U.S. ‘Underwater’ Homeowners Regain Equity as Prices Rise

March 19 (Bloomberg) -- New U.S. home construction rose in February and building permits climbed to the highest level in almost five years, adding to signs of progress in the housing market that’s helping boost the economy. Michael McKee reports on today's "The Real Deal" on Bloomberg Television's "In The Loop." (Source: Bloomberg)

About 200,000 U.S. homeowners regained positive equity in their properties in the fourth quarter as prices rebounded from a more than five-year slump, according to CoreLogic Inc. (CLGX)

At the end of last year, 10.4 million homes, or 21.5 percent of all residential properties with a mortgage, were underwater, with owners owing more than the property was worth, the real estate data firm said in a statement today. That was down from 10.6 million homes, or 22 percent, at the end of the third quarter.

The U.S. housing market is rebounding as borrowing costs hover near record lows and employment improves, helping to fuel demand for a shrinking supply of property listings. Home prices jumped 9.7 percent in the 12 months through January, the biggest gain since April 2006, according to Irvine, California-based CoreLogic. About 1.7 million homeowners returned to positive equity in 2012, the company said today.

“The scourge of negative equity continues to recede across the country,” Anand Nallathambi, CoreLogic’s president and chief executive officer, said in a statement. “The trend toward more homeowners moving back into positive-equity territory should continue in 2013.”

The aggregate value of negative equity in the U.S. decreased to $628 billion from $670 billion at the end of the third quarter.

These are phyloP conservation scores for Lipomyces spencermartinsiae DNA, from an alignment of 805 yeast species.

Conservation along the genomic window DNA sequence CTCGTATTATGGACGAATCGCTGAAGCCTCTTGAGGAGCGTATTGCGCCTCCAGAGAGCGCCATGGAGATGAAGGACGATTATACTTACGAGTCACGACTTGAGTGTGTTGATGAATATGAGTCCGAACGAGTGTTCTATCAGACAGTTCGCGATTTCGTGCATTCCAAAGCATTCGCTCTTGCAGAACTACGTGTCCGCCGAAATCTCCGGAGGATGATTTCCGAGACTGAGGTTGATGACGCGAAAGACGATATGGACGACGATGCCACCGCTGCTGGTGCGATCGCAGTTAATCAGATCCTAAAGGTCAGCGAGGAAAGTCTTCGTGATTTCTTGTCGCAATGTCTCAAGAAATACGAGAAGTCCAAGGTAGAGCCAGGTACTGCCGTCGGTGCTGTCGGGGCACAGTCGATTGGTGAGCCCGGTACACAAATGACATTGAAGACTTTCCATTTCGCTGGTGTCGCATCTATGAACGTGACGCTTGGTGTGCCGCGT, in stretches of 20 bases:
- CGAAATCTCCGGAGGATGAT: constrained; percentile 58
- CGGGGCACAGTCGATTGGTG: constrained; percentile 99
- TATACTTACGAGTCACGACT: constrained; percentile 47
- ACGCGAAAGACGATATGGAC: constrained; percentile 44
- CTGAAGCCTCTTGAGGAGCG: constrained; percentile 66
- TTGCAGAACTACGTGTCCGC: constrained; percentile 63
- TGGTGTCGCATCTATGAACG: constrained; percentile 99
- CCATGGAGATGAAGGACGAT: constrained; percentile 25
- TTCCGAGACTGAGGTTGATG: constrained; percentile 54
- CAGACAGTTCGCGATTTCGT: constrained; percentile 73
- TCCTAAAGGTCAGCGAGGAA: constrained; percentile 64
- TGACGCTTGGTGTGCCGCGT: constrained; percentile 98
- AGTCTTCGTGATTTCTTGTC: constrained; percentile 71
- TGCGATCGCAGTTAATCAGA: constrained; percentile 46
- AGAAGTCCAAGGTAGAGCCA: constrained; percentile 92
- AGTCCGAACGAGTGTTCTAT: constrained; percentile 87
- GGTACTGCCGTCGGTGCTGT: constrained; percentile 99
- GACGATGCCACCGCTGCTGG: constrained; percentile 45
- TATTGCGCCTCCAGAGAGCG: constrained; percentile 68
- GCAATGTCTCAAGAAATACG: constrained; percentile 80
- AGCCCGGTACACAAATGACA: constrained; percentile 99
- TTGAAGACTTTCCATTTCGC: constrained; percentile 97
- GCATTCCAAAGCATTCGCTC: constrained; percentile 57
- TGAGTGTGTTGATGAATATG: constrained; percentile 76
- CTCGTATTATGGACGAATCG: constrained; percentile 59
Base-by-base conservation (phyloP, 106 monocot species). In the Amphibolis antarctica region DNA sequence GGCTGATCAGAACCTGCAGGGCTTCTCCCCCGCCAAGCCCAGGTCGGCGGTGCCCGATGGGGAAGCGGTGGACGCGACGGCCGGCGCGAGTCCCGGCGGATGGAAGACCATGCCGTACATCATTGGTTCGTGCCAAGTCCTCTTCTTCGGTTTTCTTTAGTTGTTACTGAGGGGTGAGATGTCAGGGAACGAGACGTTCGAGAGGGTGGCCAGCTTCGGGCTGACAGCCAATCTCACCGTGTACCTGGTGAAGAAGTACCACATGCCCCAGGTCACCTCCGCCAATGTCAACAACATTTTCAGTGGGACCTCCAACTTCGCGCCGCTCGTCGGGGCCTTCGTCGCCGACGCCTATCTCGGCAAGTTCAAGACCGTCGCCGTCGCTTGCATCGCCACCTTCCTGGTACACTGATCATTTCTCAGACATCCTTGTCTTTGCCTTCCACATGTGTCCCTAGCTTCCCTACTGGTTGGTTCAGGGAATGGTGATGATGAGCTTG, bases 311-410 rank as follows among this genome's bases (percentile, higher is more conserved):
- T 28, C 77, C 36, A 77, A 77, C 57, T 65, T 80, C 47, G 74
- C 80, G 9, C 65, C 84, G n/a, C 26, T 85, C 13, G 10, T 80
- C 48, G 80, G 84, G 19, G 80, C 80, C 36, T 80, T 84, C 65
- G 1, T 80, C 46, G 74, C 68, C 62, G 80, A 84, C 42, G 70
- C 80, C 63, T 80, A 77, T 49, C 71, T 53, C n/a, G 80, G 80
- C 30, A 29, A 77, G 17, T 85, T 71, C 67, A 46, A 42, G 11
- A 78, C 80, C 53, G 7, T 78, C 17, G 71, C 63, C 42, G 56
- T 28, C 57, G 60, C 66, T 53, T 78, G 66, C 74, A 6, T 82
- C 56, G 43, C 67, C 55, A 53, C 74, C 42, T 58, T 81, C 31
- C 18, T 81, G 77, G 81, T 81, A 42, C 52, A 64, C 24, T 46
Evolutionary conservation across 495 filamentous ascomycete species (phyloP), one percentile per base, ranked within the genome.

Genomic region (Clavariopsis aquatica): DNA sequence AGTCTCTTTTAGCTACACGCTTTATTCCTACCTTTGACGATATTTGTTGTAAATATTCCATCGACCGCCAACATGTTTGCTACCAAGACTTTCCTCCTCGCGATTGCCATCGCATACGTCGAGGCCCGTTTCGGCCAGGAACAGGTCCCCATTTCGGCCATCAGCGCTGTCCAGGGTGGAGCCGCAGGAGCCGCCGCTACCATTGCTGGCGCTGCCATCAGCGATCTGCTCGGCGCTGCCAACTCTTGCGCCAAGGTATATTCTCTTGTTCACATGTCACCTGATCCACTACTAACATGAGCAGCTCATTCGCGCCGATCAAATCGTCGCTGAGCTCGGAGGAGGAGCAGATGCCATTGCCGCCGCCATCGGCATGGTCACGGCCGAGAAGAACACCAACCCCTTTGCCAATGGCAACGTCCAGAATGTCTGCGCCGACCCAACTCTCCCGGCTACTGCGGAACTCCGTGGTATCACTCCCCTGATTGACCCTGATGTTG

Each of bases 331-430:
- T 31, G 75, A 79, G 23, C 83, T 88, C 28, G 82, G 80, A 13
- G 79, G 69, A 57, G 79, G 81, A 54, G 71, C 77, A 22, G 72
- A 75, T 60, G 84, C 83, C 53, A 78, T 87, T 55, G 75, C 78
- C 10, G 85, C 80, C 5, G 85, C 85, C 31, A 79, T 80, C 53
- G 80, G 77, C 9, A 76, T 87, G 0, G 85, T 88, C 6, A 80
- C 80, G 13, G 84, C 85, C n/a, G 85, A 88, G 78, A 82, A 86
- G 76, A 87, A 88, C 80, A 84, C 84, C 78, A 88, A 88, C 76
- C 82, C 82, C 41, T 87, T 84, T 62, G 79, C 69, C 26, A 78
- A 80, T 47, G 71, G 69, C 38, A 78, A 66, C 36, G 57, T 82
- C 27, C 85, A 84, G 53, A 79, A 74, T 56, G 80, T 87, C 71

Photographer: Patrick T. Fallon/Bloomberg

The U.S. housing market is rebounding as borrowing costs hover near record lows and employment improves, helping to fuel demand for a shrinking supply of property listings. Close

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Photographer: Patrick T. Fallon/Bloomberg

The U.S. housing market is rebounding as borrowing costs hover near record lows and employment improves, helping to fuel demand for a shrinking supply of property listings.

Nevada had the highest percentage of mortgaged properties in negative equity, at 52.4 percent, followed by Florida at 40.2 percent, Arizona with 34.9 percent, Georgia with 33.8 percent and Michigan with 31.9 percent.

The majority of home equity is concentrated at the high end of the housing market. For mortgaged homes valued at more than $200,000, 86 percent are above water, compared with 72 percent for properties worth less.

A 5 percent gain in prices would return another 1.8 million homes, or 3.7 percent of all residential properties with a mortgage, to positive equity, CoreLogic said.

To contact the reporter on this story: Prashant Gopal in Boston at pgopal2@bloomberg.net

To contact the editor responsible for this story: Kara Wetzel at kwetzel@bloomberg.net

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